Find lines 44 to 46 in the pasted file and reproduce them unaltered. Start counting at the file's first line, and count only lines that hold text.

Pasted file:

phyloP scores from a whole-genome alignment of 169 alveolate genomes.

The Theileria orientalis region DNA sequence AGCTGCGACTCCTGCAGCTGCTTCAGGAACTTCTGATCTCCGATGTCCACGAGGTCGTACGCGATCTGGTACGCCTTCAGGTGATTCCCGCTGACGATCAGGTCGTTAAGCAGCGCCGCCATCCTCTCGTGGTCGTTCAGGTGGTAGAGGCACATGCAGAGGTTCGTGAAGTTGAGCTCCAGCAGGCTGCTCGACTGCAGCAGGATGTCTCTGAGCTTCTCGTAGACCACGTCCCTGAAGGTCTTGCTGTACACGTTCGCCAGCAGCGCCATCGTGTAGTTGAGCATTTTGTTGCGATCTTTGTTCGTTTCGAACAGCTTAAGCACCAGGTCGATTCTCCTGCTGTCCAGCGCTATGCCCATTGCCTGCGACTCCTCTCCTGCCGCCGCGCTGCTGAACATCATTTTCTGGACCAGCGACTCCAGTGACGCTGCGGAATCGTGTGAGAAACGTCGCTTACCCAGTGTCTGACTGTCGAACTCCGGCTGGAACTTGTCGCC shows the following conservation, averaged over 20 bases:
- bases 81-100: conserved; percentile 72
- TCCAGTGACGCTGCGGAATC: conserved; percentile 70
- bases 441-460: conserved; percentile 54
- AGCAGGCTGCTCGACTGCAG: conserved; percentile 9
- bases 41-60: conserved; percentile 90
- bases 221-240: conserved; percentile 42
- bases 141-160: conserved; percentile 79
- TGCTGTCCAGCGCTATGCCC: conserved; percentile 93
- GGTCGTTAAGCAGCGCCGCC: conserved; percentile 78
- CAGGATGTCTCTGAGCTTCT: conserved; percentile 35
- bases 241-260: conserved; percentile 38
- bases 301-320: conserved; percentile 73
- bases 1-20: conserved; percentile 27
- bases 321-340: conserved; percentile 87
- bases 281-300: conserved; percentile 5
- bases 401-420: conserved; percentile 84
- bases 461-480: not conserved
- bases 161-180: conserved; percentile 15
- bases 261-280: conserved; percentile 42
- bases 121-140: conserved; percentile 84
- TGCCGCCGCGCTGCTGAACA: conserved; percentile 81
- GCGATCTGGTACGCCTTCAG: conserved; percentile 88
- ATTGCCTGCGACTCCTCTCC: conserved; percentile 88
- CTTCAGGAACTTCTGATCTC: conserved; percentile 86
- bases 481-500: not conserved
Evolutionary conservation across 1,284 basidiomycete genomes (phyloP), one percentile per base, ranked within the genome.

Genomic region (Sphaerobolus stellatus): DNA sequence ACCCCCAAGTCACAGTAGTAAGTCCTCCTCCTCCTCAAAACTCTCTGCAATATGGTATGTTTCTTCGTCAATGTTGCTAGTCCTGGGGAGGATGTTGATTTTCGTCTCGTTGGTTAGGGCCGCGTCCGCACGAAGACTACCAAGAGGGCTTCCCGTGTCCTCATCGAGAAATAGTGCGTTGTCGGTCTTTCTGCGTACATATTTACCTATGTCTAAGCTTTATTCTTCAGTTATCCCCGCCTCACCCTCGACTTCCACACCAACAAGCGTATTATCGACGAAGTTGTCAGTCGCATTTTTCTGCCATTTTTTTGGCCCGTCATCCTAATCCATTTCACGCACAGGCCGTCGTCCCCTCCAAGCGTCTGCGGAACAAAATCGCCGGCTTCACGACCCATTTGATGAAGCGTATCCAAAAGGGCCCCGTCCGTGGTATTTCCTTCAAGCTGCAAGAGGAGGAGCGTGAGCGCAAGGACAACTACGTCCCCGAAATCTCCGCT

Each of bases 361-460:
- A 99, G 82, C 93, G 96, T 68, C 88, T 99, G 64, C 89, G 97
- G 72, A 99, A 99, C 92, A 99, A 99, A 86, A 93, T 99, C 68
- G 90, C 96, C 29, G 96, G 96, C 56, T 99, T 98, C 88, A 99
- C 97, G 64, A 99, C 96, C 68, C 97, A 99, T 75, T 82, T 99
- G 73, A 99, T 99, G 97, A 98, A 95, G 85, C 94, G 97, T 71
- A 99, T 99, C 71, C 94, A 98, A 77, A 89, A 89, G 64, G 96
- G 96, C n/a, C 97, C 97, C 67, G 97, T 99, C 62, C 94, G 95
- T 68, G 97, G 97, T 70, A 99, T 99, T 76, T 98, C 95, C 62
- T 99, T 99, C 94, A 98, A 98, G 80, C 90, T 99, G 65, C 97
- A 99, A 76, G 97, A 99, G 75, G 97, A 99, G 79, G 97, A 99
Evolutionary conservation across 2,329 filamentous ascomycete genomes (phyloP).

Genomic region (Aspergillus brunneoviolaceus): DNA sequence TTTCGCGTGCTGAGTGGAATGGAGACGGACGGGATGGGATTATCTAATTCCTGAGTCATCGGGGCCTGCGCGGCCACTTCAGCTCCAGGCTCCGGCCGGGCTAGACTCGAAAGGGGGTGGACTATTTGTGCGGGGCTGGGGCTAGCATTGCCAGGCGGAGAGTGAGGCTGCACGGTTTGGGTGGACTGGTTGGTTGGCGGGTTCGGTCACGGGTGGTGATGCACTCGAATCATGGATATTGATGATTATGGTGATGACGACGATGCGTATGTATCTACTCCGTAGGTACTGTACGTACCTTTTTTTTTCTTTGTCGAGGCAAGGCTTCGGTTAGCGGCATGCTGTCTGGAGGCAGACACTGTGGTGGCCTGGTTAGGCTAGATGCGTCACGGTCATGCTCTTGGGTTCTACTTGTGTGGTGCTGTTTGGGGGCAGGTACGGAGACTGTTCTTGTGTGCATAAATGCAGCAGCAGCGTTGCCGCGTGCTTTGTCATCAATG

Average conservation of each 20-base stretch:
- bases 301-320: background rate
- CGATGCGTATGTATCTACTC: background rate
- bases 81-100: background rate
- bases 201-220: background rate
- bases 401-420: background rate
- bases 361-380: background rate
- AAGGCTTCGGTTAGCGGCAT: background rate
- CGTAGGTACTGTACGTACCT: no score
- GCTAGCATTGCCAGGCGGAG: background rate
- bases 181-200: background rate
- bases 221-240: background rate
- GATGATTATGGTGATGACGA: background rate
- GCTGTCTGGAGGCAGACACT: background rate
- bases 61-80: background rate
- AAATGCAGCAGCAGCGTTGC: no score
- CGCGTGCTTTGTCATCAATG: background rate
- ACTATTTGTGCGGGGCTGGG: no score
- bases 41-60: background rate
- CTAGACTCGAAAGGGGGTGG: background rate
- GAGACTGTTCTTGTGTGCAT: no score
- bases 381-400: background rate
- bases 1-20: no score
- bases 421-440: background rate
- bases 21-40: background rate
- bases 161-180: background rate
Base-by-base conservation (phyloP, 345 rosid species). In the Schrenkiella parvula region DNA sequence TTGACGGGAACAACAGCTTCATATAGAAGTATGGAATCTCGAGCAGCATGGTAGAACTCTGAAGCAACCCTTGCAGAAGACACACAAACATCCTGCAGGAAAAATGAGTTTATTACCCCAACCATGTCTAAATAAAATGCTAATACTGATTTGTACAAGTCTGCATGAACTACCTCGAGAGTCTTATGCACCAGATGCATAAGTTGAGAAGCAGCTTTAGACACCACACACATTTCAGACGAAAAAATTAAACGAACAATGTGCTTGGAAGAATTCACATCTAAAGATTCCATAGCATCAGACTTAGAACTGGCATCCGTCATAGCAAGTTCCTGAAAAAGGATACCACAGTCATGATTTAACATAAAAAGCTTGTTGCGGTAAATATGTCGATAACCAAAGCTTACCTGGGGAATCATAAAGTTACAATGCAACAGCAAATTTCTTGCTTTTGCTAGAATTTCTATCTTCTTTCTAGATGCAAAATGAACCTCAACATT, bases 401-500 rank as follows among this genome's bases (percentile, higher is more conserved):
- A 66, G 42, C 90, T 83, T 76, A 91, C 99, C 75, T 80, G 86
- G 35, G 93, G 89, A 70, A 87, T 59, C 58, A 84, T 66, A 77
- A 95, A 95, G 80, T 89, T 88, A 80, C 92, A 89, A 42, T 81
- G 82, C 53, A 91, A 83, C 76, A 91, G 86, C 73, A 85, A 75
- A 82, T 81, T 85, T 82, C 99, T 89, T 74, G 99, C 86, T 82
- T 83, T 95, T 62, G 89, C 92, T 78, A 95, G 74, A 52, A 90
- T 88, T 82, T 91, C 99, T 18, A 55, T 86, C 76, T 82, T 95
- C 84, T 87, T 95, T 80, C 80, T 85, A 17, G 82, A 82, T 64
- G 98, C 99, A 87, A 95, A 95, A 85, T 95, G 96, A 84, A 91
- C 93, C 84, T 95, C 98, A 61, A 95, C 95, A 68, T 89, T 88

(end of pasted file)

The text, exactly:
- bases 301-320: background rate
- CGATGCGTATGTATCTACTC: background rate
- bases 81-100: background rate